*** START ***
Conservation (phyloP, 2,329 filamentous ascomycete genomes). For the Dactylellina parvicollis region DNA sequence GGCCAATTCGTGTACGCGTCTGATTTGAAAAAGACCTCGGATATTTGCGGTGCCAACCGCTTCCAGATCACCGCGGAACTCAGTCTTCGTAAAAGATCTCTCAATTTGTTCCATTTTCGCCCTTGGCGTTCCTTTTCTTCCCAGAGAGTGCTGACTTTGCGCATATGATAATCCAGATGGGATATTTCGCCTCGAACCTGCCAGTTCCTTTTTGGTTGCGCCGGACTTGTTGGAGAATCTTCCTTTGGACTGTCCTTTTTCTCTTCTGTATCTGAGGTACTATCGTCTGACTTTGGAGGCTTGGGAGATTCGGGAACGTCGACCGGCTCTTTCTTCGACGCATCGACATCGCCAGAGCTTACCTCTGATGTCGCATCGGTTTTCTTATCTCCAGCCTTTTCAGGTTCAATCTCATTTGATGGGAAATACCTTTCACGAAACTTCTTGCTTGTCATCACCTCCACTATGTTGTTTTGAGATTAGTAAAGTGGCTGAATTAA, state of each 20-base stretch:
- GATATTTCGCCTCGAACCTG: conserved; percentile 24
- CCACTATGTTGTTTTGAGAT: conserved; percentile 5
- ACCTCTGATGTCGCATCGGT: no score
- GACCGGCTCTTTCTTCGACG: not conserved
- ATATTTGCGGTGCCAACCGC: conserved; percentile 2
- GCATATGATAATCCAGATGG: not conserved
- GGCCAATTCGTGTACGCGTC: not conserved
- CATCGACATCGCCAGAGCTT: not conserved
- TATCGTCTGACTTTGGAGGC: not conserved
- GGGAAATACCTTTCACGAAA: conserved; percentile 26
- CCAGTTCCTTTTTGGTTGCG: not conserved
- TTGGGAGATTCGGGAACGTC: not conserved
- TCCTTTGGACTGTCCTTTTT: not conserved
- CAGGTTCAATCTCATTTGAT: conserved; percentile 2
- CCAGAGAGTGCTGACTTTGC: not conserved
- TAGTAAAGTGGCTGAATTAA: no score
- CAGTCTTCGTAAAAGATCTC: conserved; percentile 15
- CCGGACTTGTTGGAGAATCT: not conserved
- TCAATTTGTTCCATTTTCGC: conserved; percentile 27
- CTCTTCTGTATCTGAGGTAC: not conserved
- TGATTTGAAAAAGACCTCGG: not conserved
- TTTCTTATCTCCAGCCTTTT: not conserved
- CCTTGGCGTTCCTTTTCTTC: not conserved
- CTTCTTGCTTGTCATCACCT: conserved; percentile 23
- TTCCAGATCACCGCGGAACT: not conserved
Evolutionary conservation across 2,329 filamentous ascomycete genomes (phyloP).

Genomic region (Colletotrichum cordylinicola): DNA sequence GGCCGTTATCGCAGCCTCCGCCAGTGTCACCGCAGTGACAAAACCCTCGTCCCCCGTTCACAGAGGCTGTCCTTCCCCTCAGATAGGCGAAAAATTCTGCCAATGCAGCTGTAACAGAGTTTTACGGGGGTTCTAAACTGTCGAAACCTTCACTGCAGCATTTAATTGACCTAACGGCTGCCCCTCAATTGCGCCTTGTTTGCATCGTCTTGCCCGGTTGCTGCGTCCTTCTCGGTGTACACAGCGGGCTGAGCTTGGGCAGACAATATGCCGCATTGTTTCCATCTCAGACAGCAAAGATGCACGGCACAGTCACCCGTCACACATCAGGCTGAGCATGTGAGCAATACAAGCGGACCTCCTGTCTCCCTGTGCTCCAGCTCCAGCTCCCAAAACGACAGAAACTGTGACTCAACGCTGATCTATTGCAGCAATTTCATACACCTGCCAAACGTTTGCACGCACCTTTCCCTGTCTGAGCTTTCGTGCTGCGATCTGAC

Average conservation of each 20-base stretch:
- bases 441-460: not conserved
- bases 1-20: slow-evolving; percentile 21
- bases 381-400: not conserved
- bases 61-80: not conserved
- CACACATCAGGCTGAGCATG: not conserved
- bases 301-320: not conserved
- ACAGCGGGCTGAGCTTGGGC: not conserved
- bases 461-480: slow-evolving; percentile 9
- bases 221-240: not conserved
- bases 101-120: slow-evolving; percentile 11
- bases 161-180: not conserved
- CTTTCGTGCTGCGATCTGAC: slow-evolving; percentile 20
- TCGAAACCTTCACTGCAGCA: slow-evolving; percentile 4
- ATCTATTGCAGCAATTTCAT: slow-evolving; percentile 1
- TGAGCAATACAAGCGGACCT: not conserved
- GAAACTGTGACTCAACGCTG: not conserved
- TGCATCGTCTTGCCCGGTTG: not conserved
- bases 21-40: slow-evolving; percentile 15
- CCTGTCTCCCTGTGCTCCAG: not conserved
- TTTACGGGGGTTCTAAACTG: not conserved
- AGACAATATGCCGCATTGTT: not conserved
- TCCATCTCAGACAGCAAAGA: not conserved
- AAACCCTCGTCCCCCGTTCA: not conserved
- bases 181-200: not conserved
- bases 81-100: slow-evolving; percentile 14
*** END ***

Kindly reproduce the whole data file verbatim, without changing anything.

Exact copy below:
Conservation (phyloP, 2,329 filamentous ascomycete genomes). For the Dactylellina parvicollis region DNA sequence GGCCAATTCGTGTACGCGTCTGATTTGAAAAAGACCTCGGATATTTGCGGTGCCAACCGCTTCCAGATCACCGCGGAACTCAGTCTTCGTAAAAGATCTCTCAATTTGTTCCATTTTCGCCCTTGGCGTTCCTTTTCTTCCCAGAGAGTGCTGACTTTGCGCATATGATAATCCAGATGGGATATTTCGCCTCGAACCTGCCAGTTCCTTTTTGGTTGCGCCGGACTTGTTGGAGAATCTTCCTTTGGACTGTCCTTTTTCTCTTCTGTATCTGAGGTACTATCGTCTGACTTTGGAGGCTTGGGAGATTCGGGAACGTCGACCGGCTCTTTCTTCGACGCATCGACATCGCCAGAGCTTACCTCTGATGTCGCATCGGTTTTCTTATCTCCAGCCTTTTCAGGTTCAATCTCATTTGATGGGAAATACCTTTCACGAAACTTCTTGCTTGTCATCACCTCCACTATGTTGTTTTGAGATTAGTAAAGTGGCTGAATTAA, state of each 20-base stretch:
- GATATTTCGCCTCGAACCTG: conserved; percentile 24
- CCACTATGTTGTTTTGAGAT: conserved; percentile 5
- ACCTCTGATGTCGCATCGGT: no score
- GACCGGCTCTTTCTTCGACG: not conserved
- ATATTTGCGGTGCCAACCGC: conserved; percentile 2
- GCATATGATAATCCAGATGG: not conserved
- GGCCAATTCGTGTACGCGTC: not conserved
- CATCGACATCGCCAGAGCTT: not conserved
- TATCGTCTGACTTTGGAGGC: not conserved
- GGGAAATACCTTTCACGAAA: conserved; percentile 26
- CCAGTTCCTTTTTGGTTGCG: not conserved
- TTGGGAGATTCGGGAACGTC: not conserved
- TCCTTTGGACTGTCCTTTTT: not conserved
- CAGGTTCAATCTCATTTGAT: conserved; percentile 2
- CCAGAGAGTGCTGACTTTGC: not conserved
- TAGTAAAGTGGCTGAATTAA: no score
- CAGTCTTCGTAAAAGATCTC: conserved; percentile 15
- CCGGACTTGTTGGAGAATCT: not conserved
- TCAATTTGTTCCATTTTCGC: conserved; percentile 27
- CTCTTCTGTATCTGAGGTAC: not conserved
- TGATTTGAAAAAGACCTCGG: not conserved
- TTTCTTATCTCCAGCCTTTT: not conserved
- CCTTGGCGTTCCTTTTCTTC: not conserved
- CTTCTTGCTTGTCATCACCT: conserved; percentile 23
- TTCCAGATCACCGCGGAACT: not conserved
Evolutionary conservation across 2,329 filamentous ascomycete genomes (phyloP).

Genomic region (Colletotrichum cordylinicola): DNA sequence GGCCGTTATCGCAGCCTCCGCCAGTGTCACCGCAGTGACAAAACCCTCGTCCCCCGTTCACAGAGGCTGTCCTTCCCCTCAGATAGGCGAAAAATTCTGCCAATGCAGCTGTAACAGAGTTTTACGGGGGTTCTAAACTGTCGAAACCTTCACTGCAGCATTTAATTGACCTAACGGCTGCCCCTCAATTGCGCCTTGTTTGCATCGTCTTGCCCGGTTGCTGCGTCCTTCTCGGTGTACACAGCGGGCTGAGCTTGGGCAGACAATATGCCGCATTGTTTCCATCTCAGACAGCAAAGATGCACGGCACAGTCACCCGTCACACATCAGGCTGAGCATGTGAGCAATACAAGCGGACCTCCTGTCTCCCTGTGCTCCAGCTCCAGCTCCCAAAACGACAGAAACTGTGACTCAACGCTGATCTATTGCAGCAATTTCATACACCTGCCAAACGTTTGCACGCACCTTTCCCTGTCTGAGCTTTCGTGCTGCGATCTGAC

Average conservation of each 20-base stretch:
- bases 441-460: not conserved
- bases 1-20: slow-evolving; percentile 21
- bases 381-400: not conserved
- bases 61-80: not conserved
- CACACATCAGGCTGAGCATG: not conserved
- bases 301-320: not conserved
- ACAGCGGGCTGAGCTTGGGC: not conserved
- bases 461-480: slow-evolving; percentile 9
- bases 221-240: not conserved
- bases 101-120: slow-evolving; percentile 11
- bases 161-180: not conserved
- CTTTCGTGCTGCGATCTGAC: slow-evolving; percentile 20
- TCGAAACCTTCACTGCAGCA: slow-evolving; percentile 4
- ATCTATTGCAGCAATTTCAT: slow-evolving; percentile 1
- TGAGCAATACAAGCGGACCT: not conserved
- GAAACTGTGACTCAACGCTG: not conserved
- TGCATCGTCTTGCCCGGTTG: not conserved
- bases 21-40: slow-evolving; percentile 15
- CCTGTCTCCCTGTGCTCCAG: not conserved
- TTTACGGGGGTTCTAAACTG: not conserved
- AGACAATATGCCGCATTGTT: not conserved
- TCCATCTCAGACAGCAAAGA: not conserved
- AAACCCTCGTCCCCCGTTCA: not conserved
- bases 181-200: not conserved
- bases 81-100: slow-evolving; percentile 14